And then there are the rivers. What wonderful names rivers have—the Euphrates, the Tiber, the Danube, the Volga, the Nile—and Shenandoah. There are many theories as to the origin of the word ‘Shenandoah’, but my favorite is a Native American myth. At the dawn of creation, says this myth, the jewel-crowned morning stars gathered together at the loveliest spot that they could find on earth. Full of admiration, the stars let their brightest jewels fall into the blue waters of the Shenandoah. “Daughter of the Stars,” the myth calls this river—and that is, surely, one of the most enticing names that I have heard!

Perhaps some day…

So many places

With names that speak of magic

Call softly to me.

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Those Silent Invaders


When I visited my vegetable garden this morning, there was a Gypsy Moth caterpillar cheerfully devouring my kale. There he sat without a care in the world, doing what Gypsy Caterpillars do best and destroying my garden!

Hard to believe that this menace to gardens, trees, shrubs, flowers and anything that grows was actually invited to come to the United States, but it’s the awful truth. Merchants imported the Gypsy Moth in the hopes of producing domestic silk. Unfortunately, many of the moths escaped to become Public Enemy #1 to  gardeners across the country.

A bug or an innocuous plant might not look like fearsome invaders, but many are just that. Imported ornamental flowers, plants and trees often grow so well that they crowd their native colleagues out of existence. Weeds that aren’t native to a country take hold and grow like—well, weeds.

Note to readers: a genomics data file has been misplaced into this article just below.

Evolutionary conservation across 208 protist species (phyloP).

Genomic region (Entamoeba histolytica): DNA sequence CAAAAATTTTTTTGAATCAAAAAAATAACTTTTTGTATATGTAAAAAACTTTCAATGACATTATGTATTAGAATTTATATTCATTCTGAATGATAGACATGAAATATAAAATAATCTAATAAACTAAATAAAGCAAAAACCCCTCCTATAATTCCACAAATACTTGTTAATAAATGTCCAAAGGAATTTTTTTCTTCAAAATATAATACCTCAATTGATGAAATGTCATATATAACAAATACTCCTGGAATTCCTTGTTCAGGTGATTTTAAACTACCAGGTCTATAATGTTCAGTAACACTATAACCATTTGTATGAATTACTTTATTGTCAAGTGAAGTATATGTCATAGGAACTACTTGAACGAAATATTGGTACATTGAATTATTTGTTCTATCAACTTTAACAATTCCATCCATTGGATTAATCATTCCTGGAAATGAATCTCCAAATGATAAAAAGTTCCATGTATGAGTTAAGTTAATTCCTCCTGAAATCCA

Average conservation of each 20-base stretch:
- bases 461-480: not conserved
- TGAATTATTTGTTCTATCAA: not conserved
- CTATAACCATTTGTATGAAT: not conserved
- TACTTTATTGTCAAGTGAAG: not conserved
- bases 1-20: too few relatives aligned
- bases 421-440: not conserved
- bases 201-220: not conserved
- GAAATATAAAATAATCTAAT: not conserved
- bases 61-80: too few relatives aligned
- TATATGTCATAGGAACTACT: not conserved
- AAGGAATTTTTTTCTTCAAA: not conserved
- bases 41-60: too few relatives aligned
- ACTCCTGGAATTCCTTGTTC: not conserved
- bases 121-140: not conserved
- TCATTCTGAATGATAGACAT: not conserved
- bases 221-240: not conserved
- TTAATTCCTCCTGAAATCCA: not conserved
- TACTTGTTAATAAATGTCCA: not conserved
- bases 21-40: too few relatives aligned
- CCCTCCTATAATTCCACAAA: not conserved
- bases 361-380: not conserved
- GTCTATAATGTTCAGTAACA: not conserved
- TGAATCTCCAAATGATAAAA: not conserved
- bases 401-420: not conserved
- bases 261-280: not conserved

Take kudzu. An import from Japan, kudzu was touted at the 1876 Philadelphia Centennial Exposition as being a fine-looking, fast growing plant that could help with soil erosions. It arrived in the south, took root, and rapidly proceeded to envelop every surface it could find. Barns, trees, fences—you name it— were covered in jungle-green during the summer and in awful brown vines during the winter.  No possible good could be found in the thing (kudzu jelly, anyone?), so the kudzu bug—when it accidentally arrived on our shores—was considered the answer to a prayer. Alas for the hopes of mice and men! Only 3.5mm in length, olive green with brown speckles, this highly mobile varmint has already made heavy inroads into the soybean crops of farmers in at least four North Carolina counties. It can be encountered almost everywhere, now. If stepped on, kudzu bugs give off a particularly nasty odor and if mashed with bare feet will cause blisters. There’s currently speculation of possibly importing the Paratelenomus saccharalis, a tiny black wasp from Japan to deal with the beastly bug, but there’s  fear that the solution may lead to even more problems.